The Anatomy of a Thunderstorm

The Anatomy of a Thunderstorm
The Anatomy of a Thunderstorm

Researchers on NASA’s DC-8, a flying laboratory, have launched a six-week hunt for thunderstorms. They’re part of a team of 100 researchers from 29 organizations participating in Deep Convective Clouds and Chemistry (DC3), a field campaign based in Kansas sending aircraft to Alabama, Colorado, and Oklahoma to sample how storms affect the chemistry of the upper troposphere.

The preferred target: large multicell and supercell storms with powerful updrafts capable of lofting volatile pollutants and moisture-rich air nearly 12,000 meters (40,000 feet) up in the atmosphere, a height that pollutants wouldn’t reach without a boost from a storm. They are particularly interested in understanding how certain pollutants react with nitrogen oxides produced by lightning to generate ozone, a greenhouse gas that has a strong impact on the climate at this altitude.

Four days into the campaign, the researchers found just the sort of storm they were looking for developing southwest of Cheyenne over central Oklahoma. According to a summary of the flight posted on the campaign's website, the storm cell formed rapidly around 5:00 p.m., and by 5:45 p.m. the DC-8 and the National Center for Atmospheric Research and National Science Foundation’s Gulfstream-V had reached the storm's southern edge and started taking samples.

The image above, a photograph taken by DC3 Principal Investigator Chris Cantrell as the Gulfstream-V was approaching from the south, shows the structure of the storm cloud. Vigorous convection has created a strong updraft near the center of the storm where warm, moist air rises quickly upward, sometimes at speeds up to 160 kilometers per hour (100 miles per hour).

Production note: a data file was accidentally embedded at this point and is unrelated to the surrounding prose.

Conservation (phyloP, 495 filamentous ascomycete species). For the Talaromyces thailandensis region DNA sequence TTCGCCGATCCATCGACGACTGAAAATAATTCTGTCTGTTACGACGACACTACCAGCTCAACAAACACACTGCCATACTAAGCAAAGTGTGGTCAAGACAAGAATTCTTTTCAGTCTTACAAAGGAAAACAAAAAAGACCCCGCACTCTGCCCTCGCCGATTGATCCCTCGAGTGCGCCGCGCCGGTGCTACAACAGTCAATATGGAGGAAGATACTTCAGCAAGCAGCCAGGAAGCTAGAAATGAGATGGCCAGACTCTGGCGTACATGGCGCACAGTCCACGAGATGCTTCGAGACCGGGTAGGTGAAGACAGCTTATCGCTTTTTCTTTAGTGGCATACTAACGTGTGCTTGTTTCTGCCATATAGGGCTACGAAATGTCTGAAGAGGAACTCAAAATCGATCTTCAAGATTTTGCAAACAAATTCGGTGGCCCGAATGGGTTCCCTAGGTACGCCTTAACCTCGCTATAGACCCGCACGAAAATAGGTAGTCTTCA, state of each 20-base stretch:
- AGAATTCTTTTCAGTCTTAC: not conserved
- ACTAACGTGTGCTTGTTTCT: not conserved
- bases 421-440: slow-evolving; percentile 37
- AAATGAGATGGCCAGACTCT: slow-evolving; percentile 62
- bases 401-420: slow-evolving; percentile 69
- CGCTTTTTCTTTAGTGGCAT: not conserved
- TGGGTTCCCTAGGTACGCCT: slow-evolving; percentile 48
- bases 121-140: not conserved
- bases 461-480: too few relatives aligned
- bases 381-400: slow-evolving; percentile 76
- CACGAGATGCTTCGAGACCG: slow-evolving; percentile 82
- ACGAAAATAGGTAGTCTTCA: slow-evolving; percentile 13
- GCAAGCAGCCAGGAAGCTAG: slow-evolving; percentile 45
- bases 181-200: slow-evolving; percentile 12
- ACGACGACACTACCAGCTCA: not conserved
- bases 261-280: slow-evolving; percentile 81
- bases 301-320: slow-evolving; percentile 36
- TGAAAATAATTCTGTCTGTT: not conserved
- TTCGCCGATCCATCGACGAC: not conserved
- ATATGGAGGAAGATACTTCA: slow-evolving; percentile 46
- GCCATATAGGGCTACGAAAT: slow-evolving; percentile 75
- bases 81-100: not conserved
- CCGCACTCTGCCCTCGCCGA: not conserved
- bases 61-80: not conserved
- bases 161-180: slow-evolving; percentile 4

The flat bank of cirrus clouds spreading outward and forming the cloud’s anvil mark the edge of the tropopause. The tropopause is the boundary between the lowest layer of the atmosphere where most weather occurs and air often flows vertically (the troposphere) and a higher layer where air flow is mainly horizontal (the stratosphere).

The tropopause behaves like a wall, deflecting the updraft's rising air and causing it to spread outward in a way that molds the upper part of clouds into the distinctive anvil shape. However, convection sometimes pushes moisture past the top of the cloud and into the tropopause, creating bubbling protrusions called overshooting tops. These protrusions are usually short lived and wispy, but they tend to persist longer above severe storms like this one.

While the DC-8 was at a low altitude measuring air flowing into the storm, the Gulfstream-V measured the outflow near the top of the storm. The plane made two passes directly though the anvil and one above it. The instruments on the Gulfstream-V detected elevated levels of carbon monoxide and methane near the top of the storm, suggesting the updraft had lofted pollutants from the surface high into the atmosphere. Instruments on the DC-8, meanwhile, detected high levels of aerosols entering the storm, possibly smoke that had wafted to the area from fires in Mexico.

As the aircraft were sampling the storm, satellites were observing the broader scene from above. An imager on the geostationary GOES-East satellite captured the lower image at 7:15 p.m. on May 19, 2012. It shows the storm front stretching across Oklahoma and into Kansas. The dark specks that give texture to the front are overshooting tops. The approximate location of the aircraft when it observed the storm is marked with a circle.

Photograph courtesy of the DC3 team. NASA Earth Observatory image by Robert Simmon using data provided by the GOES team. Caption by Adam Voiland.

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